- A more fruit-forward red wine with less complexity compliments a mushroom dish that has lots of flavours within it including a good amount of cheese - that is certainly true for the vegetable moussaka. which has a rich cheesy topping. Here you don't want a wine which is competing in flavour with the food but is nicely balancing the richness.
- Similarly, a less complex red with rounded tannins and just a touch of oak is the match for Sally’s Mushroom and spinach tart. The combination of food and occasion leads you to the wine choice and this is a perfect example if having the tart for lunch with a peppery rocket salad. Prince from George 7 goes brilliantly with this, although Sally suggests a Côtes de Blaye or a Côtes de Bourg as she doesn’t want to blow her own trumpet too often!
Hazelnuts, walnuts and chestnuts all grow in France (and in the UK too by the way). By the end of September, we are seeing fresh nuts everywhere – the Dordogne valley is the biggest regional producer of walnuts and they are integral to its farming history.
It is good to taste nuts before using them – the rich oils in them that give us so much flavour can make them go rancid too. It is always great to toast nuts before using, making them even ‘nuttier’ in taste – in a 160°C fan oven spread out on a baking tray works well.
Nuts are great as an addition to a dish – for example to a walnut and apple salad that is delicious with a light crisp white wine such as a typical Bordeaux Blanc – or in the hazelnut crumble you can use on seasonal vegetable soups.
They are fabulous as an accompaniment at aperitif – for example, jazzed up by tossing a nut selection in a tablespoon of warmed olive oil and cooking for a couple of minutes before sprinkling with a teaspoon of brown sugar and ground cloves or cinnamon, some ground pepper and garlic salt and, once mixed together, finished off with a drizzle of water and a good stir. Take them off the heat and leave them to cool in the pan before storing in an airtight container.
This cocktail of nuts with spice goes beautifully with wines you might serve for apéro as the evenings draw in and you play with lighting the fire. Try a fruity, rounded red such as a Bordeaux Supérieur with some bottle age. Or reach for a glass of Sweet white, add an ice cube and a zest of orange. Laure de Lambert, owner wine maker at Château Sigalas Rabaud does this with her '5' a no added sulphur version so I'm not speaking out of turn!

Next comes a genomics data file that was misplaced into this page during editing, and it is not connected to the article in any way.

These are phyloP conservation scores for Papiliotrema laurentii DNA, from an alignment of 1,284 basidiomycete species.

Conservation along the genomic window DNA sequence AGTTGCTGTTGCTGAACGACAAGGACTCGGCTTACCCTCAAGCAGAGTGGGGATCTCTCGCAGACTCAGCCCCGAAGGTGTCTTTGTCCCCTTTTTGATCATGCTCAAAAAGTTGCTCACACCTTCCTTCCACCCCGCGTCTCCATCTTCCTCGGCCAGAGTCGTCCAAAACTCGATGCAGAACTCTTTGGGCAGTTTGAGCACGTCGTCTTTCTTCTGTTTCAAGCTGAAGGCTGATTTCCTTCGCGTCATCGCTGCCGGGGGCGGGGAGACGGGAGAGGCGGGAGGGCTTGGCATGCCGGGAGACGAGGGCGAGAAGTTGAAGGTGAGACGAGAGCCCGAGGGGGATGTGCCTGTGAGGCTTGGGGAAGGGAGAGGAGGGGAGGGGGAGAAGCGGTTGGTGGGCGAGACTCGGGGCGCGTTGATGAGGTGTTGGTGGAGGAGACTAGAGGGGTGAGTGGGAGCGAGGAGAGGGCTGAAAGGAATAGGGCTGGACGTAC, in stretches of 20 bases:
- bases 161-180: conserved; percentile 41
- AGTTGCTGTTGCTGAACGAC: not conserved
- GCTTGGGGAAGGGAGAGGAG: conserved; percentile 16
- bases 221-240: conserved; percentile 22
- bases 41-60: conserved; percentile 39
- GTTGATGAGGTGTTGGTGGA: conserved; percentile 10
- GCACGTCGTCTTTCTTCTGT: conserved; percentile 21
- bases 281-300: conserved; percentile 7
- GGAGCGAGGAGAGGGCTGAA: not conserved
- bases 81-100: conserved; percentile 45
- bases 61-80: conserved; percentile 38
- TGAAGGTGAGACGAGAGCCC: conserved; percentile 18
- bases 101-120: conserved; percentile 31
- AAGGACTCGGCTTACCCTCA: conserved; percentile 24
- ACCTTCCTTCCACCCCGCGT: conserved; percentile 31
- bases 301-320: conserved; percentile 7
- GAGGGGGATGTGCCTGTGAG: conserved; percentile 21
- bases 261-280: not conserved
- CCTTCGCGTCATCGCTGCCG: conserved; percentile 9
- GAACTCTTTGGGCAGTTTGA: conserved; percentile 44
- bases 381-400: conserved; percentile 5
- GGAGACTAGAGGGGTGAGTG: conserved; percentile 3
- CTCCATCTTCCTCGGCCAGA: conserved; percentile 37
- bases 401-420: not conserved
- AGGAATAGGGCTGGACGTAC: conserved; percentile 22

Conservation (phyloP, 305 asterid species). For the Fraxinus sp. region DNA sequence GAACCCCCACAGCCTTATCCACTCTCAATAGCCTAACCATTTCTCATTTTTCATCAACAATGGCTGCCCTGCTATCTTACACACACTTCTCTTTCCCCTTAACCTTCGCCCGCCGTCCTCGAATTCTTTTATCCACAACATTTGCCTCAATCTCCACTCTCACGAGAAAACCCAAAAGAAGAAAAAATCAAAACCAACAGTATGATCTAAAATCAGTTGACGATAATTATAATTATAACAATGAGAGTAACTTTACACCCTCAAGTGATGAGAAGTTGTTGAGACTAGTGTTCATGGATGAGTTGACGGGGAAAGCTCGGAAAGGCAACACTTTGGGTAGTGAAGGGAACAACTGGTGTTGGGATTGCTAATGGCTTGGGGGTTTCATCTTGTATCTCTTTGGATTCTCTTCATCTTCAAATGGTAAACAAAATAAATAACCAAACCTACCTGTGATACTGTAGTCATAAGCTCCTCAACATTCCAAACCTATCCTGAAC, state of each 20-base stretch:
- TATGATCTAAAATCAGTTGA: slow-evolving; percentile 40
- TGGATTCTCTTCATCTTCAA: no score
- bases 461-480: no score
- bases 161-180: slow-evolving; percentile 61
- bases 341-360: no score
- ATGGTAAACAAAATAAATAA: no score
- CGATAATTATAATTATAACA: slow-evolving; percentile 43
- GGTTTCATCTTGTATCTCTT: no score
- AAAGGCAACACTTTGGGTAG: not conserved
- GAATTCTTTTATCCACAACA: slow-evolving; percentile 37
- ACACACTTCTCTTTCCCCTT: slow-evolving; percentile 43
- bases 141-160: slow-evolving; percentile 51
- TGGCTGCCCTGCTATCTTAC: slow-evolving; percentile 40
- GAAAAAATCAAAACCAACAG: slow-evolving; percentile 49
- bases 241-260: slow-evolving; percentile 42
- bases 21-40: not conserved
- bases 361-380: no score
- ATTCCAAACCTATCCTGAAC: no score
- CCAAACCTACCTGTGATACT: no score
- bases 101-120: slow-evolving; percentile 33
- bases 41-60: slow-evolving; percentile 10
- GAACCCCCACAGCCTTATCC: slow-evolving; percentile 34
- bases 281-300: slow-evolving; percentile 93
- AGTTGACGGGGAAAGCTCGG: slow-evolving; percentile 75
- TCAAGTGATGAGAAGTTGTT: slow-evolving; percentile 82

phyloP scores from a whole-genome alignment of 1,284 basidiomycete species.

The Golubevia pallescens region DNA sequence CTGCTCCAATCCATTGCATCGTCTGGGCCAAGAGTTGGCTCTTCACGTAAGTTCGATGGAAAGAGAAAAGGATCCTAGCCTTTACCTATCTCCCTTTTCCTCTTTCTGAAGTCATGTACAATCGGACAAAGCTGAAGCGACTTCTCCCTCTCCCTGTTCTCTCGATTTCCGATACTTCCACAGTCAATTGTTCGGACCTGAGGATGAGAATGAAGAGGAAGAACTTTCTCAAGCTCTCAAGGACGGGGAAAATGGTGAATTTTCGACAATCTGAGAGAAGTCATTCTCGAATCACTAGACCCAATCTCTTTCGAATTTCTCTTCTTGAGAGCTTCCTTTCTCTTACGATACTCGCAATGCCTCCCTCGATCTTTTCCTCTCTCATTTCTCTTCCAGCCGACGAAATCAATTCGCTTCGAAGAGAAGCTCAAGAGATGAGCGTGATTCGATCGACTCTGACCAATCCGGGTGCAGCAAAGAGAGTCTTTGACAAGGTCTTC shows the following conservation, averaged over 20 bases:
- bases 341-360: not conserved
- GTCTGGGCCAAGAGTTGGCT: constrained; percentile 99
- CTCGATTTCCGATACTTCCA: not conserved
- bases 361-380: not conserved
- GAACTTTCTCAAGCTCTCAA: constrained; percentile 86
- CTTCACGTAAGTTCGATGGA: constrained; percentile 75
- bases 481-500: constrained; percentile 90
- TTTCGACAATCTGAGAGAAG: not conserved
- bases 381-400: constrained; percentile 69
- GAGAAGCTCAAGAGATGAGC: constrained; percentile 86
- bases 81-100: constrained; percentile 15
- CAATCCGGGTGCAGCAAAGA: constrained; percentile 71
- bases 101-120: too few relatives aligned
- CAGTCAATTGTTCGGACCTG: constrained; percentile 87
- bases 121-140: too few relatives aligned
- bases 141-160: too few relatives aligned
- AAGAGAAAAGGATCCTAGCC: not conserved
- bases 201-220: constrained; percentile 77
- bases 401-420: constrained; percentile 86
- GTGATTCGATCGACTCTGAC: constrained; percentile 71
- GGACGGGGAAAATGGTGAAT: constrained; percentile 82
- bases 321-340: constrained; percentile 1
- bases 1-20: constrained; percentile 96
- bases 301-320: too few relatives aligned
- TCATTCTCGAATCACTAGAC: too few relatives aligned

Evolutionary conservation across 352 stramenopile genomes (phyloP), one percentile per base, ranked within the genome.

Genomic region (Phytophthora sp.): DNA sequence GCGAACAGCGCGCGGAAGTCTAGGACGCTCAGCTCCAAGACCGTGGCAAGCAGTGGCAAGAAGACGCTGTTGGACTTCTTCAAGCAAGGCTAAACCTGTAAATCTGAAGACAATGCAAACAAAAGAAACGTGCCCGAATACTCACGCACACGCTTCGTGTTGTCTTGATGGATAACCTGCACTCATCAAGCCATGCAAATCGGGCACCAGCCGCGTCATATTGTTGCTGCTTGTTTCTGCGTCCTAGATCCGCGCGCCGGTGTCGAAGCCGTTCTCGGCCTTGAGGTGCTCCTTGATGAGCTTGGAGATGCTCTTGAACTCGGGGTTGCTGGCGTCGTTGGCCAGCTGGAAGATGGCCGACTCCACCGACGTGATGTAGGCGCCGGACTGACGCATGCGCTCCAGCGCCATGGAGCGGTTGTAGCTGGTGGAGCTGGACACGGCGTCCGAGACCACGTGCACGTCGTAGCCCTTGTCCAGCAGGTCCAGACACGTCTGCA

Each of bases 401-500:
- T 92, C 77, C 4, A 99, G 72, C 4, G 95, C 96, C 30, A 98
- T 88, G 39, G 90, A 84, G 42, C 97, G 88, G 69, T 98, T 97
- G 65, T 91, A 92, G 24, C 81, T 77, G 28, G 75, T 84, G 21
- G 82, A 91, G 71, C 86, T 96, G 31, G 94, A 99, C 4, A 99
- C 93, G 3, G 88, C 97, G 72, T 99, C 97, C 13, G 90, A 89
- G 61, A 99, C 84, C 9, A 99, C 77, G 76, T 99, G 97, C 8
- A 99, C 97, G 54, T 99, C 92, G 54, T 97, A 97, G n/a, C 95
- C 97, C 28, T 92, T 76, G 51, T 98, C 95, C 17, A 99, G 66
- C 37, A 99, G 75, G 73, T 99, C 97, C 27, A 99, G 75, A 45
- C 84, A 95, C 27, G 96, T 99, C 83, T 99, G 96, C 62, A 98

Nuts are great for dessert too, try the honey and nut tart - naughty but nice and very seasonal.
But nuts can also be the main event bringing a ‘meaty’ element thanks to their rich and fatty oils which make them delicious and satisfying. What better than to bring nuts centre stage in a creamy pesto sauce for pasta? It makes a real change to the classic pine-nut, basil and parmesan pesto and can be vegan too.
Chop onion and garlic and gently cook them in a dash of olive oil for a few minutes then add to a blender with approx. 150g of raw walnuts (which have been soaked in water overnight) together with 360ml of soy milk (unsweetened) and 90g of grated parmesan cheese or 3tbsp of nutritional yeast, and salt to taste. Blend until very smooth. Cook the pasta until al dente keeping a cup of the cooking water to loosen the walnut pesto as needed. Add some ground pepper, nutmeg and more salt, if needed when mixing the pasta and pesto together and garnish with chopped parsley.
Here, where walnuts are key to the dish, then a more complex white – even with some skin contact or barrel age – for texture, body and more mouthfeel would make a great match. Try the white Bordeaux Blanc Capmartin from Château Lestrille, it has all the elegance of her white Entre-Deux-Mers but with a little barrel age – and it’s organic.
Add a large handful of spinach for a 'creamy' yet earthy spinach version and the wine choice might change. Similarly, if you added a strong hard cheese then the mouthfeel and flavours will be quite different. For these two versions, the tannin in red wine will bring another dimension and enhance the dish - pick a savoury one and there are many great ones around our region - look for a Cru Bourgeois from the Médoc, wines that offer super value for money from this region thanks to their higher Cabernet percentage. Château Fonréau from Listrac with over 50% Cabernet and sustainably farmed or Château Le Crock from Saint Estèphe for bit more power.
'Roasted, poached or pickled, there are so many ways to use the glut of seasonal fruit and many wines to pair them with'